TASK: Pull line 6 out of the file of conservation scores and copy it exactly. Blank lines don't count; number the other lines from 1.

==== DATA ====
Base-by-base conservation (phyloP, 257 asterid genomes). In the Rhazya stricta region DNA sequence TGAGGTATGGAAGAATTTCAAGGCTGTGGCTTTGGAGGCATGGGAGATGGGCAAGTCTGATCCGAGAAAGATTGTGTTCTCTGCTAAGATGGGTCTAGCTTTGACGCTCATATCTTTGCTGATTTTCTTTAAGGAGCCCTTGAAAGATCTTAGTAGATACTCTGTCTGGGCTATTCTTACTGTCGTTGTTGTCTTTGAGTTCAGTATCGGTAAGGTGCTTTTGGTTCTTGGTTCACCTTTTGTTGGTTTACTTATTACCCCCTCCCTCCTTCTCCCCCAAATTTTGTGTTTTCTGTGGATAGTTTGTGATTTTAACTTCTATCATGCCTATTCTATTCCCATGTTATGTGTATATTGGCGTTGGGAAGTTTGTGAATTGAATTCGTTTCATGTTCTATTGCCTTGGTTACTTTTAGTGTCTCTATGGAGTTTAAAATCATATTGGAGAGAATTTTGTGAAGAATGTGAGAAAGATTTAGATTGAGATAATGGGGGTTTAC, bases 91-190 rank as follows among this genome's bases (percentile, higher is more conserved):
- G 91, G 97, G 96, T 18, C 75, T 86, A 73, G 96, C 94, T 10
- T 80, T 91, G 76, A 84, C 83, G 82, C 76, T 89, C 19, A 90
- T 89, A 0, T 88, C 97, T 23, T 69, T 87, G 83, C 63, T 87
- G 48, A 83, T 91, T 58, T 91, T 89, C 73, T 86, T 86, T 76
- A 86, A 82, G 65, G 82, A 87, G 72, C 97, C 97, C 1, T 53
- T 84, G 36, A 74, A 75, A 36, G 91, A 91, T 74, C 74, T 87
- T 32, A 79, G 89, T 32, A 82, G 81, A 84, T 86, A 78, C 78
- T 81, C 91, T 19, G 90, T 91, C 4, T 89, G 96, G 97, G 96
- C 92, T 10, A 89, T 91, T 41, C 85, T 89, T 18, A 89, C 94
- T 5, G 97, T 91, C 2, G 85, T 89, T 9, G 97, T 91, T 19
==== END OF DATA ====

- A 86, A 82, G 65, G 82, A 87, G 72, C 97, C 97, C 1, T 53